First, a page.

By Thomas Waterman
When used as intended, capitalism is a powerful tool that abundantly serves the needs of everyone. At its core, capitalism is the expression of the intention to transform the lives of others by giving them value that directly serves their needs so they can survive and thrive in life. And in turn, the deliverer of this value receives what they need to thrive. At its root, capitalism allows more and more people every day to be served with real value, which helps the world get continuously better.
There is a challenge that lies in harnessing capitalism though — it seems as we have progressed and grown as a society, some have forgotten these roots. As time passed, many large corporations focused on monetary growth because it is easy to want to make more money, especially when you are already making a lot of it. But solely focusing on the bottom line led to a disconnect between businesses and the people they serve. The true intentions were revealed, layer by layer.
Now that we are standing on the shoulders of the information economy, the key to creating a sustainable and thriving business is to scale products and services with the intention of truly transforming our customers by serving their actual needs. This is easy at the conception of any business and continues to be easy if the founder’s purpose, vision and values are embedded into the organization before it hits major growth.
The scary story for most leaders we have talked to and who are growing their businesses is a tale of trust. These leaders fear that as they grow and hire more people, those people will not have the same passion they do; they will not make the same decisions they would, and they will not keep the original purpose of the business top of mind as they serve customers. They also fear they will create a system that empowers their team to do these things consistently without supervision.
Simply, these business leaders believe in their own vision, intuition and magic touch with customers, but they worry about that secret sauce getting tragically lost as the company’s team and client base grow.
We thought long and hard about this and realized these leaders are right to a certain extent. They will struggle throughout the growth journey if they are not intentional about keeping the pillars of purpose, vision and values as the drivers of every aspect of the business. When purpose-driven leaders do not have a system to keep these keys at the core of the business, their attempts to grow it will result in losing the magic that launched the business in the first place.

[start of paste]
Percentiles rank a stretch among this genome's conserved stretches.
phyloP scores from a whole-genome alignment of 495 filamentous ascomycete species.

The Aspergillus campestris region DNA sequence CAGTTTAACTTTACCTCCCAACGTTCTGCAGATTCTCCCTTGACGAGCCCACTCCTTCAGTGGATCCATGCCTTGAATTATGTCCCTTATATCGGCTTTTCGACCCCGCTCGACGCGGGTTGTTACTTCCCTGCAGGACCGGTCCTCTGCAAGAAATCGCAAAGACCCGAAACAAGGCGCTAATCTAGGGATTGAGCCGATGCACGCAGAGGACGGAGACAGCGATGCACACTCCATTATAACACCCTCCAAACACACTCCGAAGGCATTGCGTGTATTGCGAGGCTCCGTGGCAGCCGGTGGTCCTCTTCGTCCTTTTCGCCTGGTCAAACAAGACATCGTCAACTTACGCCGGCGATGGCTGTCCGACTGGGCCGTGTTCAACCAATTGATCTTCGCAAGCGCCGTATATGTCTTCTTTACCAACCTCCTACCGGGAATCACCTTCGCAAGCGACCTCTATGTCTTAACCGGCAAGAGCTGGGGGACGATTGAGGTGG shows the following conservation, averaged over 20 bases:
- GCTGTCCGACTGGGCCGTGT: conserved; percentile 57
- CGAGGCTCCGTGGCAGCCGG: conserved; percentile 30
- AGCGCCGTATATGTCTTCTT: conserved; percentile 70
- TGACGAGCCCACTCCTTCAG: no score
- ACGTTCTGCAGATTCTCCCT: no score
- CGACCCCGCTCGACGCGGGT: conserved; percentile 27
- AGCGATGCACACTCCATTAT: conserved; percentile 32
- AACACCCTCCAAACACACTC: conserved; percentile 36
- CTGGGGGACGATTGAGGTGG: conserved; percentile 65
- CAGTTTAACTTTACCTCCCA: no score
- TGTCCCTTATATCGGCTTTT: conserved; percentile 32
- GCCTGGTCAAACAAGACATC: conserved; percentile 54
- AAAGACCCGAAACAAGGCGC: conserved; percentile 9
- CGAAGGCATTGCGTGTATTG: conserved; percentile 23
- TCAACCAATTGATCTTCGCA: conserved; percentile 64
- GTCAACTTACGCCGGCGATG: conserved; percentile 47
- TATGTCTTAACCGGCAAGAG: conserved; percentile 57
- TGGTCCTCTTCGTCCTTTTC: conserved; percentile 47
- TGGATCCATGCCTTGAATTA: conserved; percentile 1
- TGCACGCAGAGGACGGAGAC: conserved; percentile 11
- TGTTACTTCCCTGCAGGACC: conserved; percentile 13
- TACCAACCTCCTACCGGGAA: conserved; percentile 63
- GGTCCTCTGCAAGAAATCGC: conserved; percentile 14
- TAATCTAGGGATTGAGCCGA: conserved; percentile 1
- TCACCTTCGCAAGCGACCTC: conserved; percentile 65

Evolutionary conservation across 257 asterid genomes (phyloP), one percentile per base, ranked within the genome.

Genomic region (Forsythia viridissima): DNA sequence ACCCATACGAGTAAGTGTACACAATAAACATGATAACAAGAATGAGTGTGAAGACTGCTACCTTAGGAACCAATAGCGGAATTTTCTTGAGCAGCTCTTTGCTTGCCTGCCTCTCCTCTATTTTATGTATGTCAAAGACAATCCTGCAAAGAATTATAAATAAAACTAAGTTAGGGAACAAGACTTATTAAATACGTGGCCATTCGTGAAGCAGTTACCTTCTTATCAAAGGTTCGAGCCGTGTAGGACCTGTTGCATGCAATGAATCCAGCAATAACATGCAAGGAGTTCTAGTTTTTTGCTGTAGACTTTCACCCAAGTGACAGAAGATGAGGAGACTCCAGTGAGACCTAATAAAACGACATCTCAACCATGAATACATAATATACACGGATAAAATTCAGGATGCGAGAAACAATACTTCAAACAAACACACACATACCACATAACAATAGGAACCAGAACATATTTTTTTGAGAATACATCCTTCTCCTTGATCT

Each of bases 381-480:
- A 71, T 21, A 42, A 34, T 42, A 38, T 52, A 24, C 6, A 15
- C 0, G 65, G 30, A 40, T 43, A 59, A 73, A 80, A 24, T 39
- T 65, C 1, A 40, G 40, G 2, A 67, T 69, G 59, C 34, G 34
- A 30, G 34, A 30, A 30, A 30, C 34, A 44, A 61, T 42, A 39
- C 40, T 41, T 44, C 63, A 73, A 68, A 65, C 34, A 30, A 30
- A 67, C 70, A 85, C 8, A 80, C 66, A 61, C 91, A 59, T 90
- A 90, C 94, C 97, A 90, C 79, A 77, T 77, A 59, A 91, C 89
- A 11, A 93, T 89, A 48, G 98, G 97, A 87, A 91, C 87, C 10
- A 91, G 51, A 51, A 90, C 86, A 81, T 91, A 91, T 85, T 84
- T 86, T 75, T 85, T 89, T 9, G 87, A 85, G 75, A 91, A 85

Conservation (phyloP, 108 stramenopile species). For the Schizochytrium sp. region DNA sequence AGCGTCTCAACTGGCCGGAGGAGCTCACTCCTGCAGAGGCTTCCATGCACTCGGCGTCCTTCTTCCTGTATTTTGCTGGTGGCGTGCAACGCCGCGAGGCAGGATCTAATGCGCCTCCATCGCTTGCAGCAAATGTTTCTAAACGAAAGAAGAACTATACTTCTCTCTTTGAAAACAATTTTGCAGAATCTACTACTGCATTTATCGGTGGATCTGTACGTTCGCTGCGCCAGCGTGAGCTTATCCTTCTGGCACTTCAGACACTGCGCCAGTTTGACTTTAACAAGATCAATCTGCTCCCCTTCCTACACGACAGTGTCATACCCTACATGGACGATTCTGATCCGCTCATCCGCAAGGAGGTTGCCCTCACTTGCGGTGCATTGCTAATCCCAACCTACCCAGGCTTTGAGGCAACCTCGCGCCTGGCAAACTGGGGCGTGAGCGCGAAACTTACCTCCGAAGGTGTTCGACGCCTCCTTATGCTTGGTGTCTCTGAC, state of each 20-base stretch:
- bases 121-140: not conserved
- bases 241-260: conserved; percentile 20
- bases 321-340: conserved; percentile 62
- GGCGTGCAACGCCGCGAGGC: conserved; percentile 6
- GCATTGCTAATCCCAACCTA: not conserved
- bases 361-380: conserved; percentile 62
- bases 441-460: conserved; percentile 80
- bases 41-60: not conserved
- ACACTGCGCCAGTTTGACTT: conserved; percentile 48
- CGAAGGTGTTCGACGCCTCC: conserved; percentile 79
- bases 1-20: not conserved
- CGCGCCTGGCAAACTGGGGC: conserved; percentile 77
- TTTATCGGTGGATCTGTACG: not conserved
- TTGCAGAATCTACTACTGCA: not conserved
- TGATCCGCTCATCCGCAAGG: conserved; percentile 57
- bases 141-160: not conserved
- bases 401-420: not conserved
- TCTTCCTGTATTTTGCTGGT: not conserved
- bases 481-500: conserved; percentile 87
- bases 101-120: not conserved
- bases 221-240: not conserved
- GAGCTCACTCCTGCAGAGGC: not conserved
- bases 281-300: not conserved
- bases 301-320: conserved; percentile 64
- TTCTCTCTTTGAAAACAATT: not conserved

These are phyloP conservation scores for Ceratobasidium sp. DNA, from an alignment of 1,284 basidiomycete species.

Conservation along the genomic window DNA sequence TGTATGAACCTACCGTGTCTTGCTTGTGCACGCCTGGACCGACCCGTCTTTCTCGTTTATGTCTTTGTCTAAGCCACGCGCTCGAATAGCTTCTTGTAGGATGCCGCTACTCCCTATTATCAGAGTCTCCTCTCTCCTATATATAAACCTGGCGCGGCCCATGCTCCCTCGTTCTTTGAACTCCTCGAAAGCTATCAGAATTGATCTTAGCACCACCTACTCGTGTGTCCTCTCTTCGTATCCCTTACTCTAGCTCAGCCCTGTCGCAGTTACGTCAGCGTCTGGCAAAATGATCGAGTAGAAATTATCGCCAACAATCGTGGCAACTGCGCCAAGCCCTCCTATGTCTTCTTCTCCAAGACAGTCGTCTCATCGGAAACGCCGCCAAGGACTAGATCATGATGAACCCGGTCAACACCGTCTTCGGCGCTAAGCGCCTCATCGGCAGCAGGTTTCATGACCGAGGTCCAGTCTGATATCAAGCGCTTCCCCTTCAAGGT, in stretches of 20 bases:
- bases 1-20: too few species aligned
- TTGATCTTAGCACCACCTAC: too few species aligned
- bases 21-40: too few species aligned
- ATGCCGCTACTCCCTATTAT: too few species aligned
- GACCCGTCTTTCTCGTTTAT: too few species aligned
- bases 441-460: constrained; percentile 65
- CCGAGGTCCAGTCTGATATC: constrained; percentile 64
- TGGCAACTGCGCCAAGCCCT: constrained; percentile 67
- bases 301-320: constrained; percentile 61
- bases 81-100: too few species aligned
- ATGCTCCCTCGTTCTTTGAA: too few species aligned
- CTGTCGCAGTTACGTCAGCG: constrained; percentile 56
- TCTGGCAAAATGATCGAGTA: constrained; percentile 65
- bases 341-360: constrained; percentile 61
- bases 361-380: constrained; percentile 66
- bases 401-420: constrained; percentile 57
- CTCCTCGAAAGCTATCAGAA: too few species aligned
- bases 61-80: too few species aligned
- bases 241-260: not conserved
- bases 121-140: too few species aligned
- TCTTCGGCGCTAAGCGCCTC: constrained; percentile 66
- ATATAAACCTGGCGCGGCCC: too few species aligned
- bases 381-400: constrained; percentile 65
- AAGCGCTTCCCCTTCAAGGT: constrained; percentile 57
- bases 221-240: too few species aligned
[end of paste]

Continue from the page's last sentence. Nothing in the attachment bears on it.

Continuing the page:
So, time and time again the question arises: “How do I grow my business and keep the founding purpose, vision and values alive in the process?”
There is a solution, and it is not as hard as you think. The answer is systematizing purpose — infusing that deep-rooted “why” and the guiding principles into every single business process. This will allow your company’s culture and impact to scale alongside your products and services.
When leaders do this, it frees up their need to stay hands on in terms of maintaining culture, engaging in decision-making and keeping the vision in focus. When leaders can take their hands off the wheel, they empower the business to finally grow beyond the constraints of one person or a small team who just “gets it.”
So how does a company systematize its purpose into the business?
Step 1: Uncover your purpose and values and define what they mean to you in an actionable way.
Step 2: Articulate them repetitively with your team, customers and community.
Step 3: Systematize them into the processes that focus on how you plan, hire, serve and work together.
When leaders scale their company’s purpose, vision and values as they grow their businesses, the culture built creates alignment, empowerment and fulfillment for each person on the team. The beauty here is that this applies to teams from 1 to 100,000 and beyond. That sounds like an organization set up for abundant, long-term success!
Thomas Waterman is the co-founder of Purpose Pioneers. He believes that when we find meaning in our work, we experience real-time fulfillment. He can be contacted at firstname.lastname@example.org and @purposepioneers on the socials.
Contributors: Angela Minerva